From classical literature to modern poetry
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The latest City University Distinguished Lecture featured a renowned poet from Taiwan relating how he benefited from classical Chinese literature in writing modern-style poems.
Professor Yu Kwang-chung, Professor Emeritus at National Sun Yat-sen University in Taiwan, gave a lecture titled “From Classical Literature to Modern Poetry” on 9 April at City University of Hong Kong (CityU).Professor Yu believed that modern-style poets must be well-versed in classical Chinese literature, including the earliest songs in The Book of Odes, the fu or rhyme prose in the Han period, the poetry in the Tang period, and the ci-poetry in the Song period. Also, they must familiarise themselves with China’s new literature written in the vernacular since the May 4th Movement in 1911, plus a knowledge of foreign literatures from Western, Japanese and Indian cultural traditions.
“China’s classical literature with a history of two or three millennia, joined by the new literature with a history of one century, has become a long, great river,” he said. “Then, with a tributary of foreign literatures merging with it, now we have a vast estuary of fertile soil, which will enrich the poems we write.”
Enlivening his talk, Professor Yu read aloud 20 of his modern-style poems, the inspiration for which, he explained, had come mainly from what he thought about some famous Tang poems.
For example, his poem Cool on the Seven-String Lyre, depicting how he felt while listening to some old-time gramophone records, was inspired by Listening to the Lyrist Playing by Liu Changqing, a poet in the Tang Dynasty. Another poem of Professor Yu’s, titled Reading the “Eight-Trigram Battle Array”, was written in tribute to a well-known Tang poem, namely Stones in the Eight-Trigram Battle Array by Du Fu, who is revered as the “sage poet”.
Both pieces belong to a group of Yu’s modern-style poems collectively titled Variations on Famous Tang Poems.Another category of Professor Yu’s modern-style poems, however, is the brainchild of his pure imagination. For example, The Terracotta Warrior, which he read aloud during the lecture, retold an imaginary talk to a terracotta warrior unearthed from the mausoleum of the First Emperor of the Qin Dynasty.
Another such poem, titled On the Express Highway with Li Bai, told of an imaginary ride on a highway in Taiwan, with Li Bai, also a great Tang poet, driving the car under the influence of alcohol while Yu himself sat next to the driver, talking to him all the way.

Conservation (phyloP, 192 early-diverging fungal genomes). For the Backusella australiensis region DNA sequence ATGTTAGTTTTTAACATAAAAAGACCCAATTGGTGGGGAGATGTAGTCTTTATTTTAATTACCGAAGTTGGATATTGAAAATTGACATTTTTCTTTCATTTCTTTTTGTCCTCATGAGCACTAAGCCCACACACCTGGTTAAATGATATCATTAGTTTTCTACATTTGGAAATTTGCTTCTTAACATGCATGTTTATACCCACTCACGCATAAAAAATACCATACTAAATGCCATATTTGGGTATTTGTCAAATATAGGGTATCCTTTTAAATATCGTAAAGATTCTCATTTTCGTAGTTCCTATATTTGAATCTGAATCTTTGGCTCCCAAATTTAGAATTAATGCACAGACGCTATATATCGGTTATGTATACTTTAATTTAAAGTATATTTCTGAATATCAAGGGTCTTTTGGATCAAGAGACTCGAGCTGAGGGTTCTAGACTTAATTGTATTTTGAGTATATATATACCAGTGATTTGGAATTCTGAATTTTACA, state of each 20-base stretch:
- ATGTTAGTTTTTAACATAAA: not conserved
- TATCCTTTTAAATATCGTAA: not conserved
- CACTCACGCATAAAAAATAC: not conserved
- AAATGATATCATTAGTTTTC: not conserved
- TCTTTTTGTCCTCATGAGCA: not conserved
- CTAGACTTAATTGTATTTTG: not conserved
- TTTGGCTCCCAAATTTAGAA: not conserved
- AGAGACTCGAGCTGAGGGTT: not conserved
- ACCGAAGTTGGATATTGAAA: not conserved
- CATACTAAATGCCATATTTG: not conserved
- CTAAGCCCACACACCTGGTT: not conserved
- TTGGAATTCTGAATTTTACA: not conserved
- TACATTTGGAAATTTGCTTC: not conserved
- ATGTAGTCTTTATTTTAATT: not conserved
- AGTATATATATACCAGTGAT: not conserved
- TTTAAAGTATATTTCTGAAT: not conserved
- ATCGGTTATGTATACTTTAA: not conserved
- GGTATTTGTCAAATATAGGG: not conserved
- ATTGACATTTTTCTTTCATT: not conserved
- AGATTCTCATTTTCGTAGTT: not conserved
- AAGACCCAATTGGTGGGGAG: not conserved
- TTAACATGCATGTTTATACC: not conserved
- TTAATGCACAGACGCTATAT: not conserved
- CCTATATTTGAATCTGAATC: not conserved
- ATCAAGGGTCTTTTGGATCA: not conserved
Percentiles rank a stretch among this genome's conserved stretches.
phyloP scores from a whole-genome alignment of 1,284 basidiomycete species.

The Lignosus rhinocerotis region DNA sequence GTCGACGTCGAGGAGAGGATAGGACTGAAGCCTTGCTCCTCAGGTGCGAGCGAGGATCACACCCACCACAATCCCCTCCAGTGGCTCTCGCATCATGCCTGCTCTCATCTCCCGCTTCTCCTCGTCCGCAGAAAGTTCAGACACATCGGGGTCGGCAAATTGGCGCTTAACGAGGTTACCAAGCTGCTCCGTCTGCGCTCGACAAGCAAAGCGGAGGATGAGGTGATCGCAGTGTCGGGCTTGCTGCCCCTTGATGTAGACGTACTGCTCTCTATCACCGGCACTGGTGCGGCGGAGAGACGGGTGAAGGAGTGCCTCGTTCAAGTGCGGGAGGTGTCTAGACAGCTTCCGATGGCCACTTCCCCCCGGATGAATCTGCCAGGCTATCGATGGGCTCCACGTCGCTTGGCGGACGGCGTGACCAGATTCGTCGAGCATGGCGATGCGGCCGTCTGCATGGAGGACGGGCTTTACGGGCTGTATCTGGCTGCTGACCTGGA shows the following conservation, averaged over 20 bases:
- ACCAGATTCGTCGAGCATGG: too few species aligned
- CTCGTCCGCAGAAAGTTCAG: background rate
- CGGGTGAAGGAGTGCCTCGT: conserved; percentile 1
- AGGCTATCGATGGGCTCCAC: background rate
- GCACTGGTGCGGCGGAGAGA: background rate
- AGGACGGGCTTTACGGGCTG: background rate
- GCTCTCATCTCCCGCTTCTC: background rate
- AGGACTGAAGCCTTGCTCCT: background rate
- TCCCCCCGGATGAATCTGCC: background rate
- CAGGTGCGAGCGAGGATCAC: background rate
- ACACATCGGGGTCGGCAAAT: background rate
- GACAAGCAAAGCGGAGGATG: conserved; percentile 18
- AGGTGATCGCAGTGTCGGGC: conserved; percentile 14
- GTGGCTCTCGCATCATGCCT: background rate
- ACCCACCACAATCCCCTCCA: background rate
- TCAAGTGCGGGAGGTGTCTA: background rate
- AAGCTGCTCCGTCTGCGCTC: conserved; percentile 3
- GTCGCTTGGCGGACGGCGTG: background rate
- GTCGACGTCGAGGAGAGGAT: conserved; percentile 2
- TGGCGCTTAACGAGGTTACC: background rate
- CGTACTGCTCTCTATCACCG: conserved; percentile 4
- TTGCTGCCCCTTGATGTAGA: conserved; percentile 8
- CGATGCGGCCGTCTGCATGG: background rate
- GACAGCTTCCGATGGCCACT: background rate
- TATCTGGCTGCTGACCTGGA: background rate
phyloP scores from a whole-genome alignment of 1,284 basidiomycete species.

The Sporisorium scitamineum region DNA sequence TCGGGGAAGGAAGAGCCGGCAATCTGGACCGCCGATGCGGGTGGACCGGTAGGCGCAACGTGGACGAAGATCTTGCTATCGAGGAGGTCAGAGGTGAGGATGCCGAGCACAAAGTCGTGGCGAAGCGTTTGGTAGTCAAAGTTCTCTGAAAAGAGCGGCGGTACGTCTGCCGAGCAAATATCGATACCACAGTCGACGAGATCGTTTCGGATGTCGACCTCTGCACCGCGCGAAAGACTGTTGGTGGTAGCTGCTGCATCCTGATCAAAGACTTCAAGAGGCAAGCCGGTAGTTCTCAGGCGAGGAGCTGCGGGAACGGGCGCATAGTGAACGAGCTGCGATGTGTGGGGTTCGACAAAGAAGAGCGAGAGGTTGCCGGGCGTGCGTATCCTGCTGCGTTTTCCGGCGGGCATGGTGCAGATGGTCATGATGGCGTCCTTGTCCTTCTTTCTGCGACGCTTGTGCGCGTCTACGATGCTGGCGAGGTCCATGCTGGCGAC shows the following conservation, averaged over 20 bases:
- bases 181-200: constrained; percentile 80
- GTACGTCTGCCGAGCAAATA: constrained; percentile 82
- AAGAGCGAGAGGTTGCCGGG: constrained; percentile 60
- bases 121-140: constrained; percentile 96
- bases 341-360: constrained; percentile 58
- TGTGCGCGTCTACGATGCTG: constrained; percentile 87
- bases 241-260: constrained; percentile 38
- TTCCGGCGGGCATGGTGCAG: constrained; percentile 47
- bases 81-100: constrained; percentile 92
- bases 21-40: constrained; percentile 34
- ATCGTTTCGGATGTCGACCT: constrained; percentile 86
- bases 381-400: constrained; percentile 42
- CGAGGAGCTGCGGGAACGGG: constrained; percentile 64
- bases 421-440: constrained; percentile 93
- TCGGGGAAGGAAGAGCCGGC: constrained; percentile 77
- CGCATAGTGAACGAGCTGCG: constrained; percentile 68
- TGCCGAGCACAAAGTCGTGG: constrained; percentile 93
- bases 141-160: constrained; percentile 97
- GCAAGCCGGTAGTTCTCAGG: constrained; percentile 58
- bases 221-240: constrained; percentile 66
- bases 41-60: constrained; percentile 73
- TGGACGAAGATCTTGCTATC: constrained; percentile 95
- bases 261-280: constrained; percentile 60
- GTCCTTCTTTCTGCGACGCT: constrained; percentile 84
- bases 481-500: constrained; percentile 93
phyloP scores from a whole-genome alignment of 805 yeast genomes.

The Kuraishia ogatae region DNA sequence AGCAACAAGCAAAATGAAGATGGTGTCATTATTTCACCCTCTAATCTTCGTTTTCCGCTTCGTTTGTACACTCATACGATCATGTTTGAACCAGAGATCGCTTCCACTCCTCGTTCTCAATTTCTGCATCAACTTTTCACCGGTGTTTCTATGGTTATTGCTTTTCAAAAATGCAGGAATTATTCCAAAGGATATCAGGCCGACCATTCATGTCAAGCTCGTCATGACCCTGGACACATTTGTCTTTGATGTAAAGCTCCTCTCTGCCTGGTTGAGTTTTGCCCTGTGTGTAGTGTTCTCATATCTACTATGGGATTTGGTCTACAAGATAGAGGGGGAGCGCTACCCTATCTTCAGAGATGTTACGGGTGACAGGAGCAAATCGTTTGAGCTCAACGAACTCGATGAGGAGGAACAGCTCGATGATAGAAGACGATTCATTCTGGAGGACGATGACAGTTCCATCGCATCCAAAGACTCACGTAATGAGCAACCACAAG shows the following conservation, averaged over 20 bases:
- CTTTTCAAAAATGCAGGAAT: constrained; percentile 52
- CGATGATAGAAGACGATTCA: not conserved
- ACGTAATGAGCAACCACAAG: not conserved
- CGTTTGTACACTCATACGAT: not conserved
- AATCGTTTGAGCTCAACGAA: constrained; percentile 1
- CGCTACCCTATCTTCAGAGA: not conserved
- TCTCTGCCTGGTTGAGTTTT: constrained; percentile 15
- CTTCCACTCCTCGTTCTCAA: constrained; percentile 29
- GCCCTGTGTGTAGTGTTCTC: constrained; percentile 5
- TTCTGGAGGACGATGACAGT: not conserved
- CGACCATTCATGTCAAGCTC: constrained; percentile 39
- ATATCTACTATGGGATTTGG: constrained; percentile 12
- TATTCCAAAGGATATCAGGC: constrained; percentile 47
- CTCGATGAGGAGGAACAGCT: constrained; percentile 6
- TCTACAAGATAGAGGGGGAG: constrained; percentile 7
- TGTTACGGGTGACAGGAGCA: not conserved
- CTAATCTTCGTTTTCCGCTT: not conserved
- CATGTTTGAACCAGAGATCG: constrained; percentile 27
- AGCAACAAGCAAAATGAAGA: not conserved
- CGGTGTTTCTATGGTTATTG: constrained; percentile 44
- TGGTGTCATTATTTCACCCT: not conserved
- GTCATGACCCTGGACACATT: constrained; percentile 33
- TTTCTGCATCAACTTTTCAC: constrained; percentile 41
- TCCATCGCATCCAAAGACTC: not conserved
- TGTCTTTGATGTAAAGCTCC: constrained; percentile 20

“Of course, the ancients did not experience our modern-day life,” he said. “That’s all my own imagination, but everything in my poems is based on anecdotes and allusions about the ancient poets.”
“I hope that modern-style poems today will make the classical and the vernacular blend well, and make the ancient and the modern cross the time barrier,” he concluded.
Professor Yu is also a translation specialist, having devoted most of his lifetime to Eastern and Western literatures and their translation.
He highlighted the strength of classical Chinese poetry: succinct diction carrying wide and deep meanings. He also pointed out that poetry, music and painting made a mutually agreeable trio. Poetry, he explained, stirred up semantic images and mental pictures, hence possessing properties of painting; it also featured rhythms and tones, hence possessing properties of music, he said.“The Greeks called their nine goddesses presiding over various arts and sciences by a collective name, ‘the Muses’,” Professor Yu said. “Even the words ‘music’ and ‘museum’ derive from ‘Muse’, which shows the ancients believed that various genres of art were mutually agreeable.”
Professor Yu further pointed out that the various genres could merge into one another. Poems, for example, can be presented as paintings, or they can be set to music and turned into songs.
“Inspiration comes from life, but life is limited,” he said. “Yet, once genres of art are transformed, they will turn the limited into the limitless.” Professor Yu confessed to a love for applying music techniques to the composition of modern-style poetry and prose, checking the tones and rhythms of his words by ear so as to improve his writings.
The lecture was held in Wong Cheung Lo Hui Yuet Hall, in which none of the 600 seats were left empty, making it necessary to open up the Connie Fan Multi-media Conference Room where the lecture was televised live.
The Q&A session saw lively interactions between the audience and the speaker. One student read aloud a poem of her own composition; another student, who had set Professor Yu’s best-known poem Nostalgia to music, sang it loud for all present. Professor Yu praised that as a good example of artistic transformation.
Professor Yu was born in Nanjing, China, and moved to Taiwan when he was 22. He graduated from the Department of Foreign Languages and Literatures, National Taiwan University, and later earned a Master of Fine Arts from the University of Iowa, US.
He was head of the Department of European Languages and Cultures, National Chengchi University in Taiwan, professor in the Department of Chinese Language and Literature, Chinese University of Hong Kong, and dean of College of Liberal Arts, National Sun Yat-sen University in Taiwan.
A prolific writer, Professor Yu’s publications cover modern-style poetry, writings in prose, literary criticism and translations. He won the 34th National Cultural Award of Taiwan, and Wu San-lien Literary Award in prose. His writings have won the Best Book of the Year Award from the United Daily News of Taiwan several times.